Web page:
The idea for Bond’s piano concerto Ancient Keys, according to the composer, “began as a fragile melody sung by the pianist Paul Barnes on a foggy hillside in the Czech city of Zlin.” On the way to a recording session for her first piano concerto, they stopped at a Greek Orthodox Church and listened to a choir. “I asked Paul to hum me the melody of one of the chants, and he sang, in a beautiful and dear voice, a melody, which in Greek is called “Potirion Sotiriu” meaning “Cup of Salvation” in English. The melody was haunting in its purity and profundity, and I resolved, then and there, to incorporate it into a piano piece for Paul. Thus began a long and fascinating journey of discovery, exploring how this melody related, not only to the mystical chants of the Greek Orthodox Church but also to my own Jewish background.” The meditative melody evoked a universal peace and contemplation of the wonder of creation in the composer, and the first version of the melody was a solo piano work called “Potirion Sotiriu.” Barnes performed it extensively around the world, and this often included an actual choir singing the original melody both before and after the piano version. “When I had the opportunity to expand the solo piano piece into a piano concerto, I decided to incorporate the sound of those deep, resonant voices into the orchestra. I pictured an enormous space, filling up with rich bass tones rising and swirling around, gradually disappearing like delicate smoke into a high dome. This would be a cleansing bath of sound that could purify and refresh all who heard it.” For Bond, the piano acts as a spiritual guide, “leading the listener through the healing sounds.”

Victoria Bond: Ancient Keys (Paul Barnes, piano; Slovak Radio Symphony Orchestra; Kirk Trevor, cond.)

Victoria Bond with Clara Schuman Statue, Baden Baden

Victoria Bond with Clara Schuman Statue, Baden Baden

Victoria Bond is an acclaimed composer, conductor, lecturer, and the artistic director of “Cutting Edge Concerts.” Major publications call her compositions “powerful, stylistically varied and technically demanding,” and her conducting “impassioned and full of energy and fervor.” Victoria Bond is the first woman awarded a doctorate in orchestral conducting from the Juilliard School, and she has served with countless national and international symphony and chamber orchestras. Thus far, Bond has composed eight operas, six ballets, two piano concertos and numerous orchestral, chamber, choral and keyboard compositions. Her residency in Baden-Baden also inspired the opera Clara, based on the life of composer and pianist Clara Schumann. The German press wrote: “Victoria Bond gives each character a three-dimensional role, enriched with original musical colors.”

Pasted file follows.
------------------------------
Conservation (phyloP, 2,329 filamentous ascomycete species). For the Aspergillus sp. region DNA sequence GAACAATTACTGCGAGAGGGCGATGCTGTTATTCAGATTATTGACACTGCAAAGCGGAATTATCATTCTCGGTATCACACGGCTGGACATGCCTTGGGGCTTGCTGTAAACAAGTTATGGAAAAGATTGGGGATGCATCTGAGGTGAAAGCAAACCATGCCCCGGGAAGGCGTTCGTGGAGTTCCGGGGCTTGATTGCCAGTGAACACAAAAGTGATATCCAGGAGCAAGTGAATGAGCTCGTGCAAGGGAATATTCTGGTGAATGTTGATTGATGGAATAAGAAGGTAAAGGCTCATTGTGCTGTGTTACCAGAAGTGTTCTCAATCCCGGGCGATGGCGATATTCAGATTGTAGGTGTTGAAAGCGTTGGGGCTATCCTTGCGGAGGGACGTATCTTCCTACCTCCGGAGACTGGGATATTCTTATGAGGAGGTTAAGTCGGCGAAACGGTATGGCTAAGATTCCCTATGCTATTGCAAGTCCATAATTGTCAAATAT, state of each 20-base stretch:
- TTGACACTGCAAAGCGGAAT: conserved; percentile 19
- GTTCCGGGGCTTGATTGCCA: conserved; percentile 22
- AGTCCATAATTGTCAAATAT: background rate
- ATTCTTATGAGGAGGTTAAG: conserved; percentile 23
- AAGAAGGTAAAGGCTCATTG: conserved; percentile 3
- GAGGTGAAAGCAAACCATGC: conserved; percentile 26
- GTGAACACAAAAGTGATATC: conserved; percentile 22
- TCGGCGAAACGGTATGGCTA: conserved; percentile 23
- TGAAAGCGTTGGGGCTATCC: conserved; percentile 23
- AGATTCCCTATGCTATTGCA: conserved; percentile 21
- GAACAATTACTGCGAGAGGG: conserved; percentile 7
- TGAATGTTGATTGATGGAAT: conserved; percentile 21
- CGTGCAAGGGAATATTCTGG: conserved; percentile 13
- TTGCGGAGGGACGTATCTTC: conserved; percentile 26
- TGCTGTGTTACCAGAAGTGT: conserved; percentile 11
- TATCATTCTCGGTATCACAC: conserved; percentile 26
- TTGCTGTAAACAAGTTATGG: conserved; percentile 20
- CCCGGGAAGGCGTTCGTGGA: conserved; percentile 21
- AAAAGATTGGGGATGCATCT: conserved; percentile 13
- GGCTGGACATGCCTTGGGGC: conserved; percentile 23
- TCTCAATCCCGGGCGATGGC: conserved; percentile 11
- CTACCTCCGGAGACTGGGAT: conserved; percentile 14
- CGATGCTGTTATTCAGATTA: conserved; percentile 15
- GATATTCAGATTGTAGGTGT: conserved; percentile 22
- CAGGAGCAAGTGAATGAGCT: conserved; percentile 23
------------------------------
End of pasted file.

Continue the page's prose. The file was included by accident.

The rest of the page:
The story of Clara and Robert has predictably attracted much attention. For Bond, it is a fascinating love story because it is so timeless and because they communicated their innermost feelings for each other in music…It is a passionate story, but also tragic as Robert’s mental breakdown impacted their lives. It is ultimately a story about music itself and its power to transform. The opera emphasizes Clara’s inner life and the conflicts of a woman struggling to balance “the demands of those who depend on her against her rising consciousness of her own need.” As director Carmen C. Kruse writes, “Clara’s musicianship is secondary: With no piano on stage, we never see anyone playing or composing music. Clara exists in relation to the three main men in her life—her father, Robert, and Brahms—as she matures out of docile acceptance of their expectations to recognizing and claiming the legitimacy of her artistic and personal worth.” The music is largely tonal, and as the composer explains, “quotes fragments of music from Clara, Robert, and Johannes Brahms, woven together with my own original music around their melodies, rhythms, and harmonies.” We can hear the familiar melodies transforming into a more dissonant and harsher instrumental narrative. Clara’s inner monologues are “cast in a chant-like style reminiscent of Poulenc, while her outward-looking solos and duets are more melodic.”

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Victoria Bond: Clara (Excerpts)